Public Lab is an open community which collaboratively develops accessible, open source, Do-It-Yourself technologies for investigating local environmental health and justice issues.
Water Quality Sensor
Developed during the Water Hackathon on March 23-25 in New York City, the water quality sensor is a multipurpose tool for collecting data remotely. This tool is rapidly changing and is being used as part of the on going research initiative called [DontFlush.me](https://web.archive.org/web/20160111004345/dontflush.me) (archived).
This tool consists of an Arduino microcontroller, a set of water quality sensors, and a network connection module. As currently developed this tool uses a GSM based cellular module to send data via SMS.
For this design a custom arduino shield was created. This shield allows the arduino to be powered by a 3.7v lithium ion battery. The shield includes a 3.3v to 5v setup circuit based on the Adafruit Mintyboost.
Currently there are two versions of the shield. Both versions use the waterproof digital temperature sensor from Adafruit. The shields differ in the electrical conductivity probe they are designed to use. Electrical conductivity (EC) is basically a measure of water's purity. The more pure the water the less conductive. When pollutants enter water it usually causes an increase in EC. Lots of details about EC are available from the EPA site.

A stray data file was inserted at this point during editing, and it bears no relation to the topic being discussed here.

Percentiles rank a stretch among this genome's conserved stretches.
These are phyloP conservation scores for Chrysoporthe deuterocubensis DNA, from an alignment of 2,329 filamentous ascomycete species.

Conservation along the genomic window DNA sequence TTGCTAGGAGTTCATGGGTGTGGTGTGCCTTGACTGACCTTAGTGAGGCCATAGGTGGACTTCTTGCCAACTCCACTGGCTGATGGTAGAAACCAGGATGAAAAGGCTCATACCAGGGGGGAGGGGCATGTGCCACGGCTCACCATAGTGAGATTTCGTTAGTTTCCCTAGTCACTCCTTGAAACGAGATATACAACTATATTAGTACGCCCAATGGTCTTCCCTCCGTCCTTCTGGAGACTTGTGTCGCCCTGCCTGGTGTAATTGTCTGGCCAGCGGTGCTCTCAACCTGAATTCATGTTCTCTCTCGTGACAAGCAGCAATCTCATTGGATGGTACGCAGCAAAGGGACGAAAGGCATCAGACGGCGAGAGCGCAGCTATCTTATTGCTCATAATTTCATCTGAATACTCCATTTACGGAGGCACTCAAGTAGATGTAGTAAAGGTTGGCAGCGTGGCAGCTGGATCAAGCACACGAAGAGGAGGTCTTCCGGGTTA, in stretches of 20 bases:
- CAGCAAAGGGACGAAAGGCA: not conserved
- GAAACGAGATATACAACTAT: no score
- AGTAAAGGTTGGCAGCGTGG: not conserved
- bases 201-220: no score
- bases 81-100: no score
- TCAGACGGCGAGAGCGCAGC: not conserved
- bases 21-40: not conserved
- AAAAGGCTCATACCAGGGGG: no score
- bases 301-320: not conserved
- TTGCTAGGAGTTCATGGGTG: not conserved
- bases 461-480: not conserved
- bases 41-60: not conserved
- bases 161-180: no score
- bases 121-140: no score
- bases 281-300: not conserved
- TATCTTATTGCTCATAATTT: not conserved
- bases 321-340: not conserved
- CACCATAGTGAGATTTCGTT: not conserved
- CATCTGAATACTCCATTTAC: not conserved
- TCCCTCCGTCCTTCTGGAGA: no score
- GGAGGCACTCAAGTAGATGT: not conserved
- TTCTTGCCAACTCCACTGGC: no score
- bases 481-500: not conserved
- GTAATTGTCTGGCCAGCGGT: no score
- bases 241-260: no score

The first probe is DIY. It was created using designs published in the book Environmental Monitoring with Arduino. This probe uses readily available parts from most Radio Shack stores. More details about this probe will hopefully be posted with permission from the book's author.
The second type of electrical conductivity sensor is much more expensive but is lab quality. Its available from Atlas Scientific.
Here is the shield designed for the Atlas Scientific probe.
Connected between the battery and the Arduino is a solar charging circuit. And also use for [quality control systems](http://www.aquar-system.com/). This is connected to a 2w 6v solar panel. Both of these are available from Adafruit.
The data from this sensor is uploaded to Pachube using a GPRS shield from Seeedstudio. The initial prototype was using a TCP/IP connection, which requires a SIM card with a data plan, but the Arduino code is poorly optimized for long durations. The second prototype is sending SMS messages directly to Pachube's beta SMS gateway.
Here is the sensor all wired up in a pelican case with the solar panel on the top.